Here’s a sampling of the kinds of emotional experts of both sexes we came up with; some are on our team and some slots still need to be filled.
The Mother/Father Tiger or Pit Bull. This friend has your back unconditionally. Someone makes a snarky comment to her about you. This person might say: “That’s not okay. She’s going through a tough time.”
The Negotiator. You’re going out for dinner with several women and no one is on the same page about where and when. This is the person who will take charge and negotiate in everyone’s best interest and does so kindly.
The Listener. You give the friend a call: “Hey, do you have a second. I need to bitch.” This friend allows you to vent without judgment or comment. And the person knows how to keep a secret.
The Comic. No matter how down you might be, this is the quick-witted friend who makes you laugh—can see the humor in every situation. The mantra is not to take life so seriously. This tact can lift your mood, enable you to shift gears and get outside yourself.
The Marketer. You want to meet someone new to date or you’re looking to shift careers, this is the person who will design a strategy with you to make sure you and your brand come across as alluring. And if the person has social media savvy so much the better. You can also have members of the opposite sex on this team. And she or he gets into the trenches with you—maybe, even takes charge and helps you revise your dating profile for online sharing and nudges you to try various sites again after you’ve had some awful dates.
The Builder. When you’re faced with a problem, this friend will bolster your confidence; make you feel like you matter and walk you thorough various options to gain control of your self-worth. “Are you kidding? You did a terrific job on that writing assignment!” No trashers sought here, ever.
The Coach. You’re not sure what to do with the rest of your life after your husband walks out the door. This friend works with you to craft a new life plan and is by your side along the way. She even tells you to close your eyes and imagine where you might move by envisioning your return address on an envelope. Aaah, thanks very much as you pack up your belongings; her guidance worked.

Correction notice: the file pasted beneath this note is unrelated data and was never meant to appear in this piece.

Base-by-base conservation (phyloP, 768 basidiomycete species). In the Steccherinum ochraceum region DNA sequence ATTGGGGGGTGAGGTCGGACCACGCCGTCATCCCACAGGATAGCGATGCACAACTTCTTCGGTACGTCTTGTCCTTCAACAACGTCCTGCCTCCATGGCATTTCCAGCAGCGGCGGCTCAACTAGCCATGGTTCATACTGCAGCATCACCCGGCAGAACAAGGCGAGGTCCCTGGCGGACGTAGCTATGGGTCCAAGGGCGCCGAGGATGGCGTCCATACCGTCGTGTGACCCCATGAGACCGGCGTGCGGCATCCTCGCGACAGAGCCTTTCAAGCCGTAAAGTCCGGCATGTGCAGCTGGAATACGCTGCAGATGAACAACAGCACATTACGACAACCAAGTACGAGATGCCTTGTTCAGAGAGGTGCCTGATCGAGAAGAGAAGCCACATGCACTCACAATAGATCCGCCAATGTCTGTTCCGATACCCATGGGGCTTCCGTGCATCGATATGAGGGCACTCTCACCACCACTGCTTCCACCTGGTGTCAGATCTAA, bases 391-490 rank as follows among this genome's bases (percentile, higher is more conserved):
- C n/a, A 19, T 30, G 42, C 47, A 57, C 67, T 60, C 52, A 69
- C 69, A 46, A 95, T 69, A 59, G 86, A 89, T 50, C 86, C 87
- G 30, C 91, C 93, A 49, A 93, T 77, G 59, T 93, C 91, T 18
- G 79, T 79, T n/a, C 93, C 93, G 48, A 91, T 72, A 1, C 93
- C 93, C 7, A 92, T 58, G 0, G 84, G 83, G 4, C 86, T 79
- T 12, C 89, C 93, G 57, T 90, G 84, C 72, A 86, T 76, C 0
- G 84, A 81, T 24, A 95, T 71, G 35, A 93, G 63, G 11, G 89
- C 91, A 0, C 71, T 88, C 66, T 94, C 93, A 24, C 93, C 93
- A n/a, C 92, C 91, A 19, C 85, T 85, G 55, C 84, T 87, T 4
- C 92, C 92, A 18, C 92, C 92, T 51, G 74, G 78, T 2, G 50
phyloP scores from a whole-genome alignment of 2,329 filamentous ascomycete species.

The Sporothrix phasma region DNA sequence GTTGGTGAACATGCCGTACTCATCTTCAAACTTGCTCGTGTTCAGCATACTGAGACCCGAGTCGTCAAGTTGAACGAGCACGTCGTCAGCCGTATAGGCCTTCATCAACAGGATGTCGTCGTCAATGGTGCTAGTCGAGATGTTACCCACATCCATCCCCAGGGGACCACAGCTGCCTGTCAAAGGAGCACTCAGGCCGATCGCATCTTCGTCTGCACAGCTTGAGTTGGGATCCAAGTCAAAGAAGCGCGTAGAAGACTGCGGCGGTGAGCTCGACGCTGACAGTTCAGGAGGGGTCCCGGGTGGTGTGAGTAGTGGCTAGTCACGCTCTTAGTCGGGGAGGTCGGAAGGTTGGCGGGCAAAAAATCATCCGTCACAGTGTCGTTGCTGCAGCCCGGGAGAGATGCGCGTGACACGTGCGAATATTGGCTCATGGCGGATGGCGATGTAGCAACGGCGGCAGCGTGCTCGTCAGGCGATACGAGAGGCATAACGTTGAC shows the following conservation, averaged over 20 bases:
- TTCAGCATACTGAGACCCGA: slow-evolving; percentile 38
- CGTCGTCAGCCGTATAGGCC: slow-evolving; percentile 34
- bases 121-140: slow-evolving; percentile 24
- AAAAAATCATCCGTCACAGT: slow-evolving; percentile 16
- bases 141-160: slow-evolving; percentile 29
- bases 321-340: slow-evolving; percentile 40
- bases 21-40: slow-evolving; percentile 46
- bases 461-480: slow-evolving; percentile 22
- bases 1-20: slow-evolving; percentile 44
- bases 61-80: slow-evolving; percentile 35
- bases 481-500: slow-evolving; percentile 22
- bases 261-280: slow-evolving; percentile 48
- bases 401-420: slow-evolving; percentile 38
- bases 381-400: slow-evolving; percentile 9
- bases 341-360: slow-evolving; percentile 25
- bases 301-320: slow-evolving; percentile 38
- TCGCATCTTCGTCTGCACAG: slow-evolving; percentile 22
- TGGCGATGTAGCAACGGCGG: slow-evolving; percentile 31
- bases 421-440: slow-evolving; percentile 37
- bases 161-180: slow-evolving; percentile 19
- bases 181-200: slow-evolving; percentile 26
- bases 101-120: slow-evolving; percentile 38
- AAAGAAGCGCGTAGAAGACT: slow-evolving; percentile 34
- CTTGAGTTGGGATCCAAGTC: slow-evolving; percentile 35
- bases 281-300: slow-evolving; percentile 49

The Intellect. When you need to discuss and analyze anything such as politics, books, plays, or you name it, this is the go-to person. This friend will take you out of your emotional space to a more rational place. And she sees all sides.
The Social Butterfly. You’ve been spending too much time alone. You’re lonely, even sad and down, so you need this pro who knows how to get you out and about since she is always up for a movie, grabbing coffee or a drink or even hosting a party for you!
All Around the Clocker. You know you can’t call your pal in California at 7 a.m. when you’re an East Coast gal but you just must talk. Same goes if you live on the West Coast and have a problem at 11 p.m.; your East or Midwest friend is off limits. So be sure you have at least one person in another time zone who can be on duty for talk about yesterday’s news, what troubled you the other day or even what you plan to do today that you must share.
Unlike hiring an expert who will do work for you, there is no contract, just an unspoken agreement between friends of trust and confidence. But don’t take your “emotionships” for granted, either. Treat your team well. Friendships are based on an exchange--they help you and you reciprocate to make sure that everything in your life and theirs is handled with care and compassion from the inside out.
And if blips or problems arise between you and your expert, heed this lesson well. She or he may be going through a rough patch and need your counsel, very possibly.